Our one hundred bed hospital is in need of updating from paper charting to computerized health records. In doing this, we will meet our goal of compliance with meaningful use legislation. We assembled a team of members to assist with this task and together we have narrowed the search to two health care systems. Those two systems are EPIC and Meditech and we will now discuss the advantages and disadvantages of each, with a final recommendation for our new healthcare system.
Epic resulted in the transformation of Yale-New Haven Health by substituting disparate EHR’s (electronic health records) and the health system with a centralized EMR (electronic medical record) and a revenue cycle platform. Lisa Stump revealed that Yale-New Haven Health applied a Big Bang approach to ensure uniformity of implementation for the Epic system. However, she maintains that there was need to modify the approach based on the requirements of the existing practice. Again, the Vice President added that effectively achieving uniformity in Epic’s implementation was more about managing the resultant change and thinking actively on the ways of managing the change for Yale-New Haven Health. The task of implementing Epic at Yale-New Heaven Health incorporated the participation of its nurses, employees, and doctors. Moreover, redundant modifications were removed in Epic’s implementation because the organization is dedicated to ensuring standardized content and workflows. The benefit of applying the Big Bang approach in ensuring uniformity is that an entire hospital goes live on an EMR with a periodical departmental roll-out strategy. Consequently, the approach helps in ensuring that each person is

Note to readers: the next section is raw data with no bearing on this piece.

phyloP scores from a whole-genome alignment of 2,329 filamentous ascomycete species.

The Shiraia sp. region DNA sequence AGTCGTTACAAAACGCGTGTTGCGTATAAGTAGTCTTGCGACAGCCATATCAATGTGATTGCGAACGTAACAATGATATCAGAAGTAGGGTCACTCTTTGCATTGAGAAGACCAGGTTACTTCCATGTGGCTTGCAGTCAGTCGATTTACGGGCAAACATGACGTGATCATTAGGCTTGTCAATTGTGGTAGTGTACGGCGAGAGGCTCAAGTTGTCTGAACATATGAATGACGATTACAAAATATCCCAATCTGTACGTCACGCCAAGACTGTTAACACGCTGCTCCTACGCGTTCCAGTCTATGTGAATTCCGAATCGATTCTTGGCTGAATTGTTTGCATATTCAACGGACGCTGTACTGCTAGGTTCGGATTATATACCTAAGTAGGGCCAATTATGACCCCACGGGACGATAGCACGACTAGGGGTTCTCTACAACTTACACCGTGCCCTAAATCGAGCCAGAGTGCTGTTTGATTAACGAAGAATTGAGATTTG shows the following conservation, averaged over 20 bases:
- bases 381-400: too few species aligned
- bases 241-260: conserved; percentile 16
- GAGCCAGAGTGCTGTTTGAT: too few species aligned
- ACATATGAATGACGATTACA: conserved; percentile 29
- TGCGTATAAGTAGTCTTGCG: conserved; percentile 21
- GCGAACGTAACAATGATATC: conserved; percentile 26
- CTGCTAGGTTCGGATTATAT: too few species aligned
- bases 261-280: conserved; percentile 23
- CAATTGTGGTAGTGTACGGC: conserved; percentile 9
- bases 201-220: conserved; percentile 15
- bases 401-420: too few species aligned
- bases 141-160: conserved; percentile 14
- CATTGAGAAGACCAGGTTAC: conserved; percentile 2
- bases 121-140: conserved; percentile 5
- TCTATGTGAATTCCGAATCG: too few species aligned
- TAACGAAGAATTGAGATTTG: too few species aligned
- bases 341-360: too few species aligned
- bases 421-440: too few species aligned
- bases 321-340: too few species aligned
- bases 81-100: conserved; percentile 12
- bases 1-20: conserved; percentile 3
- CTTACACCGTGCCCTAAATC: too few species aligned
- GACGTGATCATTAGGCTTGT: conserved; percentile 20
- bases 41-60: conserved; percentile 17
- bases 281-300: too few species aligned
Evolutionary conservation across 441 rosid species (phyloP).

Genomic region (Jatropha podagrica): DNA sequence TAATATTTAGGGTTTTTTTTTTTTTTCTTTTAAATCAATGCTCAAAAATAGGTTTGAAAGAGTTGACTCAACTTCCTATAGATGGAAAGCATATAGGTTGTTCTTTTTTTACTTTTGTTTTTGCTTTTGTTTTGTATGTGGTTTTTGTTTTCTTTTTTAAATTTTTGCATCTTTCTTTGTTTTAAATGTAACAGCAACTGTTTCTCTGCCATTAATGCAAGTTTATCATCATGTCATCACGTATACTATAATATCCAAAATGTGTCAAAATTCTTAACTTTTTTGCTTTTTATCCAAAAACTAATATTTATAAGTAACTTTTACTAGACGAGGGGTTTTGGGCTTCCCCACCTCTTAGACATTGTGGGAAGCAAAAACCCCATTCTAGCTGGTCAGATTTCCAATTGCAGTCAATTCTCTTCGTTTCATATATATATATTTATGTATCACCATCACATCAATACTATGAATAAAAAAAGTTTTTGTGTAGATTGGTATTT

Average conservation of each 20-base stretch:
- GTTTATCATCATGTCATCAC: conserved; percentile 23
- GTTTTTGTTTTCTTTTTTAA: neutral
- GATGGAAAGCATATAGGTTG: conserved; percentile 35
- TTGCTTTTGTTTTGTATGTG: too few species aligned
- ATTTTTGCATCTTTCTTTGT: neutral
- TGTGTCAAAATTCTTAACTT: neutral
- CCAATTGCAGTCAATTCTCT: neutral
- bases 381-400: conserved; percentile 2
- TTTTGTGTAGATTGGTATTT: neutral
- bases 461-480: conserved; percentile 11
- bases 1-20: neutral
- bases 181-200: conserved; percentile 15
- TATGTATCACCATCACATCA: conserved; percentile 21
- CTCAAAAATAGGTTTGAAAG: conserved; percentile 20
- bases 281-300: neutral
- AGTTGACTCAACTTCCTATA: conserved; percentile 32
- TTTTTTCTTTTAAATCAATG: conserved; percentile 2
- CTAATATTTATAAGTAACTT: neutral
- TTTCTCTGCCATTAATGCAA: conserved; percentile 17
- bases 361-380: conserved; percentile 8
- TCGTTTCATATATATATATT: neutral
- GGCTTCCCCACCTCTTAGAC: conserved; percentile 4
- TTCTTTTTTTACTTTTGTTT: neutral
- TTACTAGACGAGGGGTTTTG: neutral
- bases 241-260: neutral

In 1988, an information system called the Composite Health Care System (CHCS) was formulated by a company called Science Applications International Corporations (SAIC). Science Application International Corporations won the contract worth $1.02 billion from the Military Health System to design, develop and implement CHCS. Although CHCS information system was designed in 1988, it wasn’t until 1993 that the system was introduced. Since 1993, CHCS has become the biggest medical information system for the military medial facilities. CHCS is the most essential part for the Department of Defense (DoD) for inpatient and outpatient. The system supports 143 military installation worldwide, 1,100 military clinics, and produce thousands of daily
Anita Ground also stresses on the huge importance of this planning stage by using a concept of system life cycle. It consists of feasibility study, analysis, design, programming, implementation, and lastly maintenance (Ground, 2011, VA TMS training material). The analysis phase in particular would coincide with what the author Yoshihashi is presenting in figuring out office strategy and researching EHR options. Identification of stakeholders and system requirement would play a critical role in EHR adoption (Ground, 2011). Stakeholders would include patients, family, clinicians, billing, registration, and coding as well as the external users such as Centers for Disease Control (CDC) and Centers for Medicare and Medicaid Services (CMS). Bottom line is that the new system being purchased would need to provide meaningful use to the clinic based on the current certification standards.